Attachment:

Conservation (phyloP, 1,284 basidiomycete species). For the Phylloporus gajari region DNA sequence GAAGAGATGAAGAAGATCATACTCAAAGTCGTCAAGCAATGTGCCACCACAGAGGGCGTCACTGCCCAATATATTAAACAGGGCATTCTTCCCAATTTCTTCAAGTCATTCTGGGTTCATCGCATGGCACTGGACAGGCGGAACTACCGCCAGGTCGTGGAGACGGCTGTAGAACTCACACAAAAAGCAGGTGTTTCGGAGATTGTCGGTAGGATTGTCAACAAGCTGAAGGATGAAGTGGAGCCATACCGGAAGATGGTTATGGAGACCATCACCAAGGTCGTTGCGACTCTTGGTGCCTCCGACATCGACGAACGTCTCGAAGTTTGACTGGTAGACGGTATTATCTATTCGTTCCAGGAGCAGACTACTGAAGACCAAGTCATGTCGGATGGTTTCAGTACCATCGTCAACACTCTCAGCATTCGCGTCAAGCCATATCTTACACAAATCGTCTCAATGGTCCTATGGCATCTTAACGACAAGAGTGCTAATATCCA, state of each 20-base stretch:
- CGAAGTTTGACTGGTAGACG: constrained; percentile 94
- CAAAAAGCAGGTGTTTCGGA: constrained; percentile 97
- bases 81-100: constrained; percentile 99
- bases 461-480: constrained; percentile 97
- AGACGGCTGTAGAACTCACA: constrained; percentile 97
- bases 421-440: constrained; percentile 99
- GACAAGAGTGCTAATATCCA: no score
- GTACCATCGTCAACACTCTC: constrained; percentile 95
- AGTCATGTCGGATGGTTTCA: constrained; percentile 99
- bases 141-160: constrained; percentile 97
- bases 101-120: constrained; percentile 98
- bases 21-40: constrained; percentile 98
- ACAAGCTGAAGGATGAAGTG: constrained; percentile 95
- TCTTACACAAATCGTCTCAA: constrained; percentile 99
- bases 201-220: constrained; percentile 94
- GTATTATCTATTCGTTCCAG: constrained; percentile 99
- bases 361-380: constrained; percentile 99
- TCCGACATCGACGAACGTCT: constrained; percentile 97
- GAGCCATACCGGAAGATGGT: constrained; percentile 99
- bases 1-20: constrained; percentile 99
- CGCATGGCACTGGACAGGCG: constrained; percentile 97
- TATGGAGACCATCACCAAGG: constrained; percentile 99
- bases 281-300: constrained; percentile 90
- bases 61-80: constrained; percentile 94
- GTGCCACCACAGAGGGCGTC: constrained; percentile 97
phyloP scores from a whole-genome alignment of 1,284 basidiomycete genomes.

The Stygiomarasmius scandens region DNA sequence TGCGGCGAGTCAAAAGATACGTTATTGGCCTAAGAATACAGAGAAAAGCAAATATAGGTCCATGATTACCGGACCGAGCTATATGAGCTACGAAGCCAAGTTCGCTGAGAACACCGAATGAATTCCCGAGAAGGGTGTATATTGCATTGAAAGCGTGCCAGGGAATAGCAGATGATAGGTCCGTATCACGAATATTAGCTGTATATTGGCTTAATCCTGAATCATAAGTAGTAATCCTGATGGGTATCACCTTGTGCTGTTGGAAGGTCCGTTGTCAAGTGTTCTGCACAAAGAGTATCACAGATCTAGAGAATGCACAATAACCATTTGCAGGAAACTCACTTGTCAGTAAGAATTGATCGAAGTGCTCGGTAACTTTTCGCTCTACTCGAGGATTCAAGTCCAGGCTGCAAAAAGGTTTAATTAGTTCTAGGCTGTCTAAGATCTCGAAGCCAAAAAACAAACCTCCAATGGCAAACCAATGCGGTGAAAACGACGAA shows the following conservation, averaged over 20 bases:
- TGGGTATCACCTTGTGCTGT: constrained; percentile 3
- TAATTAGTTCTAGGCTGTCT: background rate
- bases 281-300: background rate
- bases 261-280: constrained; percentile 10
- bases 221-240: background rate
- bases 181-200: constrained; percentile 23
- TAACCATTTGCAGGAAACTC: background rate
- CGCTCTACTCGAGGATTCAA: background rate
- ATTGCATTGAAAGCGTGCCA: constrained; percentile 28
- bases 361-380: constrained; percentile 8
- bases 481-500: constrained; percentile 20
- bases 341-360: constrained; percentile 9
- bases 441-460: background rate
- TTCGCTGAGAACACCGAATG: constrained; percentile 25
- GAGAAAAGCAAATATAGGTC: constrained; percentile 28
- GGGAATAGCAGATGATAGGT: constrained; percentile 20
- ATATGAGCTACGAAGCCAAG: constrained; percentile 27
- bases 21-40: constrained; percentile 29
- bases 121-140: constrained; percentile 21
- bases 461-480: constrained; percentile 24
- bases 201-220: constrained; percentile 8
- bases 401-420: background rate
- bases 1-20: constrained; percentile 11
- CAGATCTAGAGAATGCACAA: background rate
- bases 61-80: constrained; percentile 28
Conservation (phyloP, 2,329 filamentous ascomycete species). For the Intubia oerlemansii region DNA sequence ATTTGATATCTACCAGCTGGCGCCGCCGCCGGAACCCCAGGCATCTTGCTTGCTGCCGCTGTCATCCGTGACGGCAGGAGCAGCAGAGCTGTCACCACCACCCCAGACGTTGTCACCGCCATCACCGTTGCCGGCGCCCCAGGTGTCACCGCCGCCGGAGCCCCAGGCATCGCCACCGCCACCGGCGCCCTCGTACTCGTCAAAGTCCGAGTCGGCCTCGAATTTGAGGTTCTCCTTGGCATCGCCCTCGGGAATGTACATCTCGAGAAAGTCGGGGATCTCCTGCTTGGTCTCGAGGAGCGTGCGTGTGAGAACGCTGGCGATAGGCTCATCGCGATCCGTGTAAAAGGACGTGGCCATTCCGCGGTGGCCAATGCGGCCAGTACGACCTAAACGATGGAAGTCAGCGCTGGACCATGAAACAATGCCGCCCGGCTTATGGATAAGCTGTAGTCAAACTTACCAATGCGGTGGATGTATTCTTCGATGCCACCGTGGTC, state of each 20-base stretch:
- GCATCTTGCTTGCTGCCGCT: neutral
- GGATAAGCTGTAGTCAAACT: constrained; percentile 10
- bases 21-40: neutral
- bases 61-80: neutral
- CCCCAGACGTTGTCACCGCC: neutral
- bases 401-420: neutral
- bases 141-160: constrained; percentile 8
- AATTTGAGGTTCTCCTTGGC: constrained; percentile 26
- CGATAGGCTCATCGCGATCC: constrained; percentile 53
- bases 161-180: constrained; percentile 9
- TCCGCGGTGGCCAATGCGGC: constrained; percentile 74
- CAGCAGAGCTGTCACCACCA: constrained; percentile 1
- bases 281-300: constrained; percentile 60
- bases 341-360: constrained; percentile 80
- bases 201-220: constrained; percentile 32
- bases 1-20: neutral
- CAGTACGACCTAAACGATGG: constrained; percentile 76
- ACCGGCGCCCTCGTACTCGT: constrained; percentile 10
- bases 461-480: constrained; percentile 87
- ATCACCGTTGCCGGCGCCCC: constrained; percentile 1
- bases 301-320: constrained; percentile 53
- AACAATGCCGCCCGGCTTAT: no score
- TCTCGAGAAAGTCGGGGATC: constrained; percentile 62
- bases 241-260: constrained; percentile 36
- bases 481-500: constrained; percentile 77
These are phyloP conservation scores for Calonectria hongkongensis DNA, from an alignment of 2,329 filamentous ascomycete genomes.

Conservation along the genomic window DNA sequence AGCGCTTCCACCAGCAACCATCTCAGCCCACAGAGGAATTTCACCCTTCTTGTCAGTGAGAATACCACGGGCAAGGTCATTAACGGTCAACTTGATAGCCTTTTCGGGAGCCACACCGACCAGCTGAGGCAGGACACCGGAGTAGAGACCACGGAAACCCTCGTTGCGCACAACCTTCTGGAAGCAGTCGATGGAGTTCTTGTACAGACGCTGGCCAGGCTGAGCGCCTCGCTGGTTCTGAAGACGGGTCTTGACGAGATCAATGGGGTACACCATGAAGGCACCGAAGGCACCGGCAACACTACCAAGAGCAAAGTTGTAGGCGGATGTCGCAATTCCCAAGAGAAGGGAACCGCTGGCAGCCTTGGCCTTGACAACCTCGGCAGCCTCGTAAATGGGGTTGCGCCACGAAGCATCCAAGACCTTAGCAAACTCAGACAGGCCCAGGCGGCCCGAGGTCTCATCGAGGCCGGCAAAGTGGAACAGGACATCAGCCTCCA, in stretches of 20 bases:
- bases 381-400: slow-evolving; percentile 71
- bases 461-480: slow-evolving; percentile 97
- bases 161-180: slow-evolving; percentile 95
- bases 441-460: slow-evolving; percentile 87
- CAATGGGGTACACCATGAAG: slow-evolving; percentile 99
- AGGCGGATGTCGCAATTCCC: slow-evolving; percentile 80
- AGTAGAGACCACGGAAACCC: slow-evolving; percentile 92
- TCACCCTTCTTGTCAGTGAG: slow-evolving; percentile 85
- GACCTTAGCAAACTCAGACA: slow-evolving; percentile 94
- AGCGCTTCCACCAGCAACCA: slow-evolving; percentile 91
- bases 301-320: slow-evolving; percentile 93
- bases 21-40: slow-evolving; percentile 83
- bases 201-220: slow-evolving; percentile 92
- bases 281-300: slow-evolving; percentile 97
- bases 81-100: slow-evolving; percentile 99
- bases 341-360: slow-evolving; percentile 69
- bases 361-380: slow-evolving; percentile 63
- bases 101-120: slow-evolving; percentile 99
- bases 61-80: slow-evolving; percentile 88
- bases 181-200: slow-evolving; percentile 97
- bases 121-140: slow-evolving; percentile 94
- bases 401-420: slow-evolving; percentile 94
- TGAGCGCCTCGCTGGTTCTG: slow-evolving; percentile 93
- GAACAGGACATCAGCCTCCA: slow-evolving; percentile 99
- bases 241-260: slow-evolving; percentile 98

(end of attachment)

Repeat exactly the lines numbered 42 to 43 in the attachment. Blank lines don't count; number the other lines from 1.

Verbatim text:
- TTCGCTGAGAACACCGAATG: constrained; percentile 25
- GAGAAAAGCAAATATAGGTC: constrained; percentile 28